Jay Rigdon:
Yes, there are absolutely too many trailers before movies. When was the last time you actually saw a trailer for the first time in the theater? For some, sure, that still might happen regularly, but I’m not here to argue for the common good. I just want to watch the damn movie I spent too much money to come see.

I’ve taken to timing my arrival for about 10 minutes after the listed showtime, which is greatly aided when a theater offers reserved seating. When I lived in Denver, I’d buy a reserved ticket online, then simply walk in after the showtime, having avoided an excess amount of trailers (and any commercials, which remain far, far worse.)

Of course, that’s a dangerous game. At the late showing of Wonder Woman I saw, there were no trailers, presumably so the theater crew could get out as early as possible (hard to blame them), but my usual habit of arriving a bit late cost me some of the early mythology. Still, that’s a risk worth taking, especially since I raced to Dunkirk, arrived five minutes late, and still had to sit through nine trailers. That’s beyond the saturation point.

Andrew Bucholtz:
I think the trailer quantity’s about right. Pre-feature trailers are one of the big ways I figure out future movies I’m interested in, and I like seeing a good amount of them before the feature presentation. I appreciate them most when they fit with what I’m about to watch (action trailers before action movies, comedies before comedies, etc; I’m not a horror fan, so a horror trailer isn’t going to do it for me).

And movie trailers feel more appropriate to the setting than just the straight product ads sometimes also shown before movies. I’m fine with straight ads before the listed start time, and I’m fine with even a couple of ads once the lights go down if they’re new and interesting, but running an annoying ad that’s already constantly aired on TV (looking at you, Chevy Guy) before a movie is much more bothersome to me than any trailer.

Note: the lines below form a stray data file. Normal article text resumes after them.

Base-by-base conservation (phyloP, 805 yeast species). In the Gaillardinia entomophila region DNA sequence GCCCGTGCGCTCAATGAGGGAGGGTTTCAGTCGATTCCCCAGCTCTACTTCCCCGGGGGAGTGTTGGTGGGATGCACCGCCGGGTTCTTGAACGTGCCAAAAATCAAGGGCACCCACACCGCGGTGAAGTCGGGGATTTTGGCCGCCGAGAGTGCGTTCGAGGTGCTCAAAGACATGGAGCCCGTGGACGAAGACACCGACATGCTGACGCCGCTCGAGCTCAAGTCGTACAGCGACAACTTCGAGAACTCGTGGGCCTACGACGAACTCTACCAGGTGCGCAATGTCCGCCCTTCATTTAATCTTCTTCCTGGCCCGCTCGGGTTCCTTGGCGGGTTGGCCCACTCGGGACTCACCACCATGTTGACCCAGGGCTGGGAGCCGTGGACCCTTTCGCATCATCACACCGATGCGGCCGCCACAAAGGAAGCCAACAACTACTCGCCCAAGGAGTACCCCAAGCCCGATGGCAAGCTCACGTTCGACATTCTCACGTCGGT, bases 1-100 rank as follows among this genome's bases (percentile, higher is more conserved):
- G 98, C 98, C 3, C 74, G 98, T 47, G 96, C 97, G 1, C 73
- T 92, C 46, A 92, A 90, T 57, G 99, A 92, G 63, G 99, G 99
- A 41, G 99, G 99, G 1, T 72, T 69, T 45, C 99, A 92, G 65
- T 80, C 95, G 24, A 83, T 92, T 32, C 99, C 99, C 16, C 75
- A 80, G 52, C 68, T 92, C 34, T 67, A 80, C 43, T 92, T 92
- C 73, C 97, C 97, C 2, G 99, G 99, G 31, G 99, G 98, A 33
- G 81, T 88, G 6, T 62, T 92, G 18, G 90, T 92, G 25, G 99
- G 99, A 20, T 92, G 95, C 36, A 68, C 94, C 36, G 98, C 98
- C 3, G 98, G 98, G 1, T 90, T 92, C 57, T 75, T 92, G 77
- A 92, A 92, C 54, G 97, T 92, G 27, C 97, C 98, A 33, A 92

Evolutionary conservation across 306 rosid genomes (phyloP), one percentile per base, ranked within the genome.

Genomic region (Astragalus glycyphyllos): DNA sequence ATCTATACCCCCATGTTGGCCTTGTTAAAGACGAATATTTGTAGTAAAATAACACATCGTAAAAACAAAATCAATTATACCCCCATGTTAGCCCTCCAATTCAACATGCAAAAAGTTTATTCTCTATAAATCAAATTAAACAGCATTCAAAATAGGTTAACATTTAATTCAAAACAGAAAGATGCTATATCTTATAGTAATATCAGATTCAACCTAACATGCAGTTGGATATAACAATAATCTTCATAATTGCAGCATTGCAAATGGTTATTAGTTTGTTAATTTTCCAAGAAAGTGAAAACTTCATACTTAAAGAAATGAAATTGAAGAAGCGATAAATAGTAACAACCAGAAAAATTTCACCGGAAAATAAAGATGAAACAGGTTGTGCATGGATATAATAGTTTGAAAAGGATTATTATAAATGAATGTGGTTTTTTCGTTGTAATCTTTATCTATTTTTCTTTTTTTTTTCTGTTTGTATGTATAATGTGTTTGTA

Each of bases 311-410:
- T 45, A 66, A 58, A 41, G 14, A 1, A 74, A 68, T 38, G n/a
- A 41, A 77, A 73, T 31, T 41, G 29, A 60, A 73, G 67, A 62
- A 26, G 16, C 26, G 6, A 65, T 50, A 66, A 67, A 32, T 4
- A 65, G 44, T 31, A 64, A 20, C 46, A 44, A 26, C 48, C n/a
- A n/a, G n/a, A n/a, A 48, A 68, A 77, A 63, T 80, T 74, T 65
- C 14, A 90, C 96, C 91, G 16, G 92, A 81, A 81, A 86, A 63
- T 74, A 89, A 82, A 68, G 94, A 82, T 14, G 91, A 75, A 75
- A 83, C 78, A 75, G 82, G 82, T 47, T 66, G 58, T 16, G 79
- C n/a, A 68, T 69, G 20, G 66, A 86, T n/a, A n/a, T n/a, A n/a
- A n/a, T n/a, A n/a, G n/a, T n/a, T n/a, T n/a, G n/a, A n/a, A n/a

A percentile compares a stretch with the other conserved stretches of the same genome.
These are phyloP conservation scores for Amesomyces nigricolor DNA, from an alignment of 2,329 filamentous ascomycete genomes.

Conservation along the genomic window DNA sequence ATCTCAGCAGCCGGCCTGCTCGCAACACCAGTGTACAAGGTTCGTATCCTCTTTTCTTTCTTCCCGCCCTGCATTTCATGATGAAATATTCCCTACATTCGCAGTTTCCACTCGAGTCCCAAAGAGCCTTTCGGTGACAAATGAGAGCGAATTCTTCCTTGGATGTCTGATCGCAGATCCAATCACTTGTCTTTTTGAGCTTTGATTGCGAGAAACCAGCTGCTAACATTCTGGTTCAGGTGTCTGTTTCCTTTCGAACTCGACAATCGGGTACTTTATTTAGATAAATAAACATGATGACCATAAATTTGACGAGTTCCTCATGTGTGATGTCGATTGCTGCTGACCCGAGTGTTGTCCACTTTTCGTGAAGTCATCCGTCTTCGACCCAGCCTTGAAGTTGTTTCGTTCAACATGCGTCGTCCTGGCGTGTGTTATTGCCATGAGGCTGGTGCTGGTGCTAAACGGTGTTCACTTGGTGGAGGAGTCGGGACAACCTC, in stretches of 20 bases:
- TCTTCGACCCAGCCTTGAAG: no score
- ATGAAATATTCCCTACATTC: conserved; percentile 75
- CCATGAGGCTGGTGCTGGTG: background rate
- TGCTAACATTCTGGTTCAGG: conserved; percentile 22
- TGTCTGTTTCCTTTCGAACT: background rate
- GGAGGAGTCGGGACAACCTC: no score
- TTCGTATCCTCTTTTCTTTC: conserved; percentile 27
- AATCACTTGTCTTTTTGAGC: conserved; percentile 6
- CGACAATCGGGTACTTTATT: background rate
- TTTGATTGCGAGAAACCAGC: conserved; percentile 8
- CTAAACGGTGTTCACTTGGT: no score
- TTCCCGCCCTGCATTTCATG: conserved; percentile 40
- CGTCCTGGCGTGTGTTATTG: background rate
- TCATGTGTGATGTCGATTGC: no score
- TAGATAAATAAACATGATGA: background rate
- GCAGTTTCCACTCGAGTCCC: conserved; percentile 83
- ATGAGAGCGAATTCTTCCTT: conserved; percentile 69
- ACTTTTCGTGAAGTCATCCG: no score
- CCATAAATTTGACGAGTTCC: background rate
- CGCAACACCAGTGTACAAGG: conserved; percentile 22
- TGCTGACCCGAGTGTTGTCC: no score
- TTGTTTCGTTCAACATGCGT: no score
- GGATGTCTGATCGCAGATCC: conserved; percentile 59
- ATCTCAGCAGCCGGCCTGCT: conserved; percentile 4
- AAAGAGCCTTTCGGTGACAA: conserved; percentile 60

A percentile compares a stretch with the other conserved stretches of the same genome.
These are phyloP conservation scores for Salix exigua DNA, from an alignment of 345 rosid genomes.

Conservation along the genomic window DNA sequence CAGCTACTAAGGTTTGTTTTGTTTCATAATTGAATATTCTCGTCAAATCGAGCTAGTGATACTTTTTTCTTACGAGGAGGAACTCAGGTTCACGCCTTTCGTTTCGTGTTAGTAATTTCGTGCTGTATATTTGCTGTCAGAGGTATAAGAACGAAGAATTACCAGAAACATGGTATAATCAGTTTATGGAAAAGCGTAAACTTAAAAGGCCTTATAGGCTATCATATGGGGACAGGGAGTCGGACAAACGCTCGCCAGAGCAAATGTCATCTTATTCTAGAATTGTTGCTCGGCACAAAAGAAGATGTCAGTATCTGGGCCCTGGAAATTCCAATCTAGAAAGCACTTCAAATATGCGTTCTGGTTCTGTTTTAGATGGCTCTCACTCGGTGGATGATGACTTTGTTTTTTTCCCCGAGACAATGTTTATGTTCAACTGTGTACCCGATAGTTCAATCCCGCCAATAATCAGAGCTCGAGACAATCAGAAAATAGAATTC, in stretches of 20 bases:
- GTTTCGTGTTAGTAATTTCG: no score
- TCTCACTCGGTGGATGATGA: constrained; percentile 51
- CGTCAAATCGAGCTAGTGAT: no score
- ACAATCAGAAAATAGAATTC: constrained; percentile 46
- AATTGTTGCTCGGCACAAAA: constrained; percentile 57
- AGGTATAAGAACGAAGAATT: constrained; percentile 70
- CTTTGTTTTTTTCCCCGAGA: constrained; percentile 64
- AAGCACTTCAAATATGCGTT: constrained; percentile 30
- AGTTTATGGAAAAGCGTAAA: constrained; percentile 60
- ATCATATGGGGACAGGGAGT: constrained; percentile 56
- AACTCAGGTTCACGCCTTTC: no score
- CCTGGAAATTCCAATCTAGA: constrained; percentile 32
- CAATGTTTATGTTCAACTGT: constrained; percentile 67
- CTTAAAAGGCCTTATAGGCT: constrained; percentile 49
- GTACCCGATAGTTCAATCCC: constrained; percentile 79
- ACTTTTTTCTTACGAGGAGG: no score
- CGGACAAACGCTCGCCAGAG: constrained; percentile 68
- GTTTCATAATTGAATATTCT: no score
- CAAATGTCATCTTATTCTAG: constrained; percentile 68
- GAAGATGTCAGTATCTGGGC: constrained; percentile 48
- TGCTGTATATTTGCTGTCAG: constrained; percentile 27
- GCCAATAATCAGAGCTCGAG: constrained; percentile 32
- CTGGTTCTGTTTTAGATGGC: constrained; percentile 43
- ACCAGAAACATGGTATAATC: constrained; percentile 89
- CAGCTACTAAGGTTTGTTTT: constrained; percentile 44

Ian Casselberry:
I’m surprised at myself for feeling this way, but I think we’re living in a time of trailer overkill. Once upon a time, I would get irritated with friends or dates if we didn’t get to a movie early enough to see trailers. They weren’t readily available to watch multiple times online. Nearly 20 years ago, people would buy tickets to movies just to see the Star Wars: The Phantom Menace trailer and then leave after it played.

I have to acknowledge to myself that I see most trailers already because of work and personal interest, and that doesn’t apply to other moviegoers. I might be all right if studios and theaters would show updated trailers of Blade Runner 2049 or Kingsman: The Golden Circle, rather than play the same ones repeatedly. It can be fun to see them on the big screen, rather than a computer monitor or phone screen. But that novelty fades quickly. I don’t need all these trailers anymore.

These days, I’m often checking my phone during trailers. (Before you yell at me, I almost always sit in the back row, so I’m not disturbing anyone’s view. I hate people checking their phones during movies too.) It would be nice to be surprised once in a while, but those days are over.

Jeremy Klumpp:
A new theater with huge reclining seats recently opened near me, so I honestly have no issues with 20 minutes of trailers if it means I get to relax in that awesome seat for an extra 20 minutes. But I also didn’t really have an issue with multiple trailers before I could sit comfortably through them because even as they’ve moved away from their “In a world…” narration phase, and into the “classic rock song slowed down, and quietly sung, by someone” phase I’ve always enjoyed trailers.

If I do have a minor issue with trailers today it’s that between social media, YouTube, and the NBA Finals, I’ve probably seen most of the trailers shown before my movie a handful of times before sitting down in that big ass recliner. But we are living in a golden age for movie trailers with more enjoyable ones than bad, and when trailers are really good (Thor: Ragnarok and Atomic Blonde come to mind) they act as a little pick-me-up to get you ready for the next two hours. The bad ones are forgettable, especially when I’m sitting in a recliner with my popcorn.